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Muse (Tales of Silver Downs Book 1) Kindle Edition
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|Length: 402 pages||Word Wise: Enabled||Enhanced Typesetting: Enabled|
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"Children of Blood and Bone"
Tomi Adeyemi conjures a stunning world of dark magic and danger in her West African-inspired fantasy debut. Learn more
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I only "bought" this book because of odd circumstantial factors. Three things: one, in May of '17 the author had it listed as free. Two, the title "Muse" coincided with some research I was doing. And three, the cover art showed a raven and I've always been fascinated by them. Not great reasons, any of them, but I read a lot of self published authors and didn't mind throwing another one on the pile. Didn't expect much but turns out I was impressed by it after all.
The story is set in an idealized fantasy land based on ancient Ireland. It's possible the author intended it to refer to actual Irish history (with magic and The Fey both being real), but there are many details that aren't historically accurate so I chose to view it as an "inspired by" situation rather than a "poorly researched" one. The worldbuilding, though, is decent in spite of the inaccuracies.
The main character is a young (19) bard, hopelessly shy, and immature in other ways as well. And not a very good bard because he insists on telling grim stories that nobody likes to hear. Over the course of the book he grows a little, so it's sort of a coming of age tale. But it's also a quest tale, which is a more interesting way to think of it. Seems that he comes from a family where bards have a rare special ability to tell stories that come true, and before he understood that, as a small child, he told a tale that created an evil "muse" who later comes to life and terrorizes a nearby(ish) town. So now it's our hero's responsibility to fix his mistake. To do so he must travel to that town, picking up a few companions along the way, and unraveling a decent adventure in the process.
As it's a tale about a tale-teller, I kept expecting it to turn into an allegory about what makes stories good or bad. It comes close, but the author (wisely) avoids making value judgements like that.
There's a good bit of action, the characters are interesting and overall it's a pretty good tale. It's also complete, and even though it's a first of a series the quest ends with the book so there's no "left hanging" feeling at the end. And that's unfortunately rare from indie authors.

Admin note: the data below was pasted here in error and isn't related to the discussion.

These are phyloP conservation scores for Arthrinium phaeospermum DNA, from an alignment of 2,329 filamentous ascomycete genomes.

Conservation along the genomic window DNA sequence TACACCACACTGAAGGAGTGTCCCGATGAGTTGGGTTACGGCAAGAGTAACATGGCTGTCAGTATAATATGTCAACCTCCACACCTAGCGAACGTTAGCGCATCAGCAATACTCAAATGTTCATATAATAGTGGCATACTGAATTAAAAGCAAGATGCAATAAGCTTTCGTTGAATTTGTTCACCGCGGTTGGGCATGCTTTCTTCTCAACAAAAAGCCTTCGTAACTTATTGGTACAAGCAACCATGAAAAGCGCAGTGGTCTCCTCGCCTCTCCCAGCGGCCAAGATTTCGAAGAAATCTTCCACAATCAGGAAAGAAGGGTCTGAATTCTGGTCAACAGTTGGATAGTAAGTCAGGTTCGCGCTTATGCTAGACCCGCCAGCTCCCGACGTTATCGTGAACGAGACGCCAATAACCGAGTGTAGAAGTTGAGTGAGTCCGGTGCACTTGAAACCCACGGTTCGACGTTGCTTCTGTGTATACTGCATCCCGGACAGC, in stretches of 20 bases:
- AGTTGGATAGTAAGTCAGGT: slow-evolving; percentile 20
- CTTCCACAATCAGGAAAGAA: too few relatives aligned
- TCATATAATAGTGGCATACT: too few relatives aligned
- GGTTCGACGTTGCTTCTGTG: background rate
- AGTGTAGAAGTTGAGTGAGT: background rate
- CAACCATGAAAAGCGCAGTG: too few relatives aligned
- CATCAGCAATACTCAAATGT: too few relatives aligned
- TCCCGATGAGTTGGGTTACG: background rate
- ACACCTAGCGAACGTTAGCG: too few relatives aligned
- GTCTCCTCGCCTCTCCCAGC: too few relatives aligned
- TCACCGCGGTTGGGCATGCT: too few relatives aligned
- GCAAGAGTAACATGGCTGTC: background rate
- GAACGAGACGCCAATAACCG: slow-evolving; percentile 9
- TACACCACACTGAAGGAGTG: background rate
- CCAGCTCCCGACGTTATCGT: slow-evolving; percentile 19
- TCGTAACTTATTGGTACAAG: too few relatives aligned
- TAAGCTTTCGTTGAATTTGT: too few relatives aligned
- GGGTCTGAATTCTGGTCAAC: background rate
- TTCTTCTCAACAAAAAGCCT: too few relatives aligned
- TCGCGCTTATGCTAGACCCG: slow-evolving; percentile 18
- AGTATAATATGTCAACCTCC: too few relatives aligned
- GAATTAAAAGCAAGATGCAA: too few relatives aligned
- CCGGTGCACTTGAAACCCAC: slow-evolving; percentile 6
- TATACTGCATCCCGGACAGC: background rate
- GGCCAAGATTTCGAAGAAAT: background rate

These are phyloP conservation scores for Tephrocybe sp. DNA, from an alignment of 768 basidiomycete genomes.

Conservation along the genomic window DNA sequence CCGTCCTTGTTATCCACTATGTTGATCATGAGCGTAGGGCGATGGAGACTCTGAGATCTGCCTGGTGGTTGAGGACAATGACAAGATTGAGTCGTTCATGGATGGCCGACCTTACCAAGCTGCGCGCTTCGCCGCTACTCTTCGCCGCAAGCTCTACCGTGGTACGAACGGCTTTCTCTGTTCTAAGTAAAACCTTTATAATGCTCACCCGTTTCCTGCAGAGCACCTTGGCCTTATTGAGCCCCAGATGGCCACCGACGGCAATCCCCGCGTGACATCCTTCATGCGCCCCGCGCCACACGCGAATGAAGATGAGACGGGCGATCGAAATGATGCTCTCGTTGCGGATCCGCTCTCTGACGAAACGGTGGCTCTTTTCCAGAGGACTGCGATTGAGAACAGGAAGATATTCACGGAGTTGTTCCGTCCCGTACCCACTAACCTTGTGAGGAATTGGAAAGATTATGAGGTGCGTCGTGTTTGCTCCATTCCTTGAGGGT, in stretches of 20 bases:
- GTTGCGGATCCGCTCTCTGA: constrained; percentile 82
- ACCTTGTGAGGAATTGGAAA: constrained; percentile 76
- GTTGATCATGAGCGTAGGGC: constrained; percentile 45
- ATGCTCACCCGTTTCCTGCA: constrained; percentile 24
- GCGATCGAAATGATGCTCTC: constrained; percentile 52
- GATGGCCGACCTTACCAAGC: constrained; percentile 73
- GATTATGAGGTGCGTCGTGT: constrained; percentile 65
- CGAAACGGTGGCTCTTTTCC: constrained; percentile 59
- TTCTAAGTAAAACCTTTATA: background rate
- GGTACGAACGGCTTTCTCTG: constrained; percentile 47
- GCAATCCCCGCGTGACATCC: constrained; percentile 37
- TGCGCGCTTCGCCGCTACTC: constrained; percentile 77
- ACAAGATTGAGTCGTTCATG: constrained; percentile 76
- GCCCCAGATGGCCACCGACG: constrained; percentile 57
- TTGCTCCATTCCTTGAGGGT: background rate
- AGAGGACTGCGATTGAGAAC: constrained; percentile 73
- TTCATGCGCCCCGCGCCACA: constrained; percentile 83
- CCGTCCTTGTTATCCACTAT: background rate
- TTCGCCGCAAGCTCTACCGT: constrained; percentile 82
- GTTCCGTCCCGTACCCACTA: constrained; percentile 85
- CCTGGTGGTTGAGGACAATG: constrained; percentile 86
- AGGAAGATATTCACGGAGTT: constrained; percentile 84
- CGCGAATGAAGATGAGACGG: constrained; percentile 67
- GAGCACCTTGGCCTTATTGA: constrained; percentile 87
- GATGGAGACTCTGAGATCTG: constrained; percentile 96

Overall I give it four and a half stars.
I mentioned that I read a lot of freebie books. And I always have plenty more downloaded and unread, so I rarely actually buy the rest of the series, but for this one I have now already bought the next book because it impressed me that much.
The premise of the book is interesting at first glance, and lives up to expectations. The journey is well paced, with a strong narrative switching between the perspectives of three major characters. The main company of characters are likable and compelling characters, with the most frustrating actually being Diarmuid. As an intelligent and educated bard,many instances shows off his cunning, while his complete lack of intuition ranges from humorous to cringe-worthy. Diarmuid is reliant on the help of his friends and brothers for nearly every task, and fails to correctly understand even the most obvious of clues. As the story progresses, his stubbornness and refusal to admit he was wrong leads to the expected drama with in the company. The conclusion gratefully shows Diarmuid maturing in many ways, in a satisfying ending for the stories characters.
The author, Kylie Quillinan, creates a very interesting world and plot, yet leaves many mysteries to be delved into with further installments. With multiple different groups appearing omniscient, it is a wonder the world ever has trouble. Further installments promise more focus on these groups, while "Muse" leaves them as background figures, vital to the story but not explained.
Overall, "Muse" is a thought provoking fantasy, asking the reader to examine how they view the world and treat it. Do your melancholy thoughts cloud the world, distorting and ruining your perception of reality? Or will you find the good and see the beauty of the world, and act accordingly.
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There is much magic, heroes and heroines and of course, evil.Read more